Katherine
I liked this book for two things: the simple, fascinating explanations of the many scientific experiments that prove evolution and the day to day account of the Dover, PA version of the Scopes Monkey Trial. Where the book went wrong was when the author tried to bite off more than he could chew - delving into the history of the evolution/creationism debate or inexplicably spending a few chapters of the book in Kansas, superficially tackling the debate the School Board there was having before retu ...more
Girls Gone Reading
Monkey Girl is about evolution, but mostly it is about the people involved in the Dover, Pennsylvania case. Edward Humes does a good job of explaining all of the different people involved in the case and how it came about. He does pick a side however: he clearly believes that evolution should be taught in American schools.

Several of the people involved in the case were described as stereotypical villains, and this dismissal distracted from the original story. Humes does describe the other side a
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Michael
Mar 20, 2007 rated it it was amazing  ·  review of another edition
Recommends it for: evolution, intelligent design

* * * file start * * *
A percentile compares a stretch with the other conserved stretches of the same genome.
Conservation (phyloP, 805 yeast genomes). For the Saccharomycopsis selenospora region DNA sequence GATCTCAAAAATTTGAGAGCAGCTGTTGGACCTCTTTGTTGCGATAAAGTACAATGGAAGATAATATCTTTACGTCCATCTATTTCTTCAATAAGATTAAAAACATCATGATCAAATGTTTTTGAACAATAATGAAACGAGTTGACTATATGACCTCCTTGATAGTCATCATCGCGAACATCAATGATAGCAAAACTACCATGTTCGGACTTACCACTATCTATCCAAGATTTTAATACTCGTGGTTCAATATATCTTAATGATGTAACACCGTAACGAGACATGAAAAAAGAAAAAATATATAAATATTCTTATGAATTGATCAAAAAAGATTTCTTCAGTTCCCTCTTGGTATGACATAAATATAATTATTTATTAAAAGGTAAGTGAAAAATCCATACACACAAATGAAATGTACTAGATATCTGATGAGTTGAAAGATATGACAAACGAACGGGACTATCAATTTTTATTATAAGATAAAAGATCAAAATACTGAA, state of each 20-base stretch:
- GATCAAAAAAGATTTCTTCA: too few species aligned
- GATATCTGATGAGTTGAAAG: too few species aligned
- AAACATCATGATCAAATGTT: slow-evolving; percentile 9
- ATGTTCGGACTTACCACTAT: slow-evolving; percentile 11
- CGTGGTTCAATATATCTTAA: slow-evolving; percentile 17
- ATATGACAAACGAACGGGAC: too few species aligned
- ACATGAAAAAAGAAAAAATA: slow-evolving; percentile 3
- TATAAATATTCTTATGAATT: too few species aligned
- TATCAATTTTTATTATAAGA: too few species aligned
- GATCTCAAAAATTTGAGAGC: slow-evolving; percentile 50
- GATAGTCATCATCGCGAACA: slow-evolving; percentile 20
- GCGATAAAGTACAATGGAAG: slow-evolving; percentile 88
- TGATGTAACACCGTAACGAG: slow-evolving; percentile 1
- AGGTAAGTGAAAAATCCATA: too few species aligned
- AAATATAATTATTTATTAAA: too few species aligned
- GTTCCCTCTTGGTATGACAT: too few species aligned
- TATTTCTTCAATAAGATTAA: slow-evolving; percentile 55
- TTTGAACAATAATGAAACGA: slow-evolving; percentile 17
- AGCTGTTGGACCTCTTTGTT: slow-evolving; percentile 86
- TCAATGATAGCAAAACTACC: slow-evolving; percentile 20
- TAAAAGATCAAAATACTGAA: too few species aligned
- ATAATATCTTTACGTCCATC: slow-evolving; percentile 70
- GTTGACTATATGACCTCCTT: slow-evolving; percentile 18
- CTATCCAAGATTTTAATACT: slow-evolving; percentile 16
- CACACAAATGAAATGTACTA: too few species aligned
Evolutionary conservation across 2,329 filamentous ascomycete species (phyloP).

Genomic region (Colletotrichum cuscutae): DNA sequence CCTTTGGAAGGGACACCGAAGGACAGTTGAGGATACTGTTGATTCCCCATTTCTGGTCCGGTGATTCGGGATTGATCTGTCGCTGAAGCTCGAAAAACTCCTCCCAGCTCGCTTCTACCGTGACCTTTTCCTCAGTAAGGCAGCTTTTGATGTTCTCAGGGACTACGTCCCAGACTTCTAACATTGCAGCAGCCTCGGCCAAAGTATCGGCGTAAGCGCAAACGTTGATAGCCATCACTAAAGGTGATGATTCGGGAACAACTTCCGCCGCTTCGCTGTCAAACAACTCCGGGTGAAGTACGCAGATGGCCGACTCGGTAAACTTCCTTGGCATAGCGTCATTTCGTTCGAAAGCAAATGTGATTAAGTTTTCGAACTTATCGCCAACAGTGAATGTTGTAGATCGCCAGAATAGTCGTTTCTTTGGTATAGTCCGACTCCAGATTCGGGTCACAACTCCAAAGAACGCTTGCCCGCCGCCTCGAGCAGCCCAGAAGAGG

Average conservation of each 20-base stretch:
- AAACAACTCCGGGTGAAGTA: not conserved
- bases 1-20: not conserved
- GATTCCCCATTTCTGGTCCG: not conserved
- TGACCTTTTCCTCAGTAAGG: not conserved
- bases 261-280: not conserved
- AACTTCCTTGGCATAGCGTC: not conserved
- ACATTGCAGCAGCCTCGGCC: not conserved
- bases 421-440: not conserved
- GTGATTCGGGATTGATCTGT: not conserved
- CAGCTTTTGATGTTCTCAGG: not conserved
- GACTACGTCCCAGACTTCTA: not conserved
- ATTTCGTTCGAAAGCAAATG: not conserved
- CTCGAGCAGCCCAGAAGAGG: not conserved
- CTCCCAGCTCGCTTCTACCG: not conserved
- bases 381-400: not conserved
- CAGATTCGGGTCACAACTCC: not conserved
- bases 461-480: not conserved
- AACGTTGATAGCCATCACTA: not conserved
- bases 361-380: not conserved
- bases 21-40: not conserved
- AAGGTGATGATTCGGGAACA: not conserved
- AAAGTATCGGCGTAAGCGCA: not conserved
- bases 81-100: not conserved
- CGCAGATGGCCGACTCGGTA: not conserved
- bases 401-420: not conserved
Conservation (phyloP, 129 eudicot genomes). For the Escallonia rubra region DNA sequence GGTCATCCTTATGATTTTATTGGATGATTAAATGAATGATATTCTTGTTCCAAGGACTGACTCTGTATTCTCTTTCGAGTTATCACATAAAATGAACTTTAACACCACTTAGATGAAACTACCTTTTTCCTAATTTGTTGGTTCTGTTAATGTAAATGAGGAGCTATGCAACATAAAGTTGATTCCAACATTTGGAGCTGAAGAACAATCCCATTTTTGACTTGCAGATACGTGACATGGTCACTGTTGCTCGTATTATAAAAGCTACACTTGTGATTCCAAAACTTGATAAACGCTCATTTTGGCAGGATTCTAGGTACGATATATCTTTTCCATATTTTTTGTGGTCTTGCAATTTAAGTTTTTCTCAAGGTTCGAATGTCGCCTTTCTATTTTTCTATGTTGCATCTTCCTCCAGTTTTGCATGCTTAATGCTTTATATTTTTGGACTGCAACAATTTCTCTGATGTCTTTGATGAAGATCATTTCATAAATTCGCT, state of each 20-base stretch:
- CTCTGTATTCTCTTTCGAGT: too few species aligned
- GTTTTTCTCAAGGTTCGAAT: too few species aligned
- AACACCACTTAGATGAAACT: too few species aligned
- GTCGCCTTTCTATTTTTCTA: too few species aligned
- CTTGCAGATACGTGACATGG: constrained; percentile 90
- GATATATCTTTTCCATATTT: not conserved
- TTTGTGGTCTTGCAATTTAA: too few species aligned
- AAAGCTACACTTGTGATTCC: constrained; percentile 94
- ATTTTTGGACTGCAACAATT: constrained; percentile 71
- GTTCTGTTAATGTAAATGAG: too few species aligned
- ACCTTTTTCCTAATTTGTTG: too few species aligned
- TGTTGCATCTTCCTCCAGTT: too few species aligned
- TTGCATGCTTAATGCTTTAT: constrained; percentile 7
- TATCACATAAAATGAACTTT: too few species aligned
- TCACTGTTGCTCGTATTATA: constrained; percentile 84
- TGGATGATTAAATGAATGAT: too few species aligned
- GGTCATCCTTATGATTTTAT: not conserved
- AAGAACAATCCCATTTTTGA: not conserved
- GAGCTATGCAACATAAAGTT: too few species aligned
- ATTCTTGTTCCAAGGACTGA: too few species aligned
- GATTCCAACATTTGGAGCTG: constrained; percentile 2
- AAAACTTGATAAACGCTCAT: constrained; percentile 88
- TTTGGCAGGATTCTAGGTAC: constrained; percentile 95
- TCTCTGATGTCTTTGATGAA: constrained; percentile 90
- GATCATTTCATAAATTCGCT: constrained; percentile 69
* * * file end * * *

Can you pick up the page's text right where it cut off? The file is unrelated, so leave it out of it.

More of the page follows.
This book reads more like a mystery novel than a non-fiction book. Even thogh the outcome is known in the Dover evolution trial, the author so immerses you in the people, the town, the issues, the science and the court proceeding than one has a hard time to lay it down.

Intelligent Design comes off as nothing more than the old creation science trying to pass itself off as a scientific alternative to evolution again. And most of the members of the Dover schoolboard seemed to know as little about
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Maureen
Dec 22, 2014 rated it it was amazing  ·  review of another edition

Definitely a compelling read about the Dover PA court case dealing with the conflict of teaching evolution versus intelligent design. And I mean: Intelligent design as creationism in disguise. I was raised in the Catholic faith and still believed the Christian perspective compatible with evolution/Darwinism until this book opened my eyes. Definitely thought provoking.
John
Jan 11, 2012 rated it it was amazing  ·  review of another edition
In Defense of Reason: Why Intelligent Design Deserved Its Dover, PA Defeat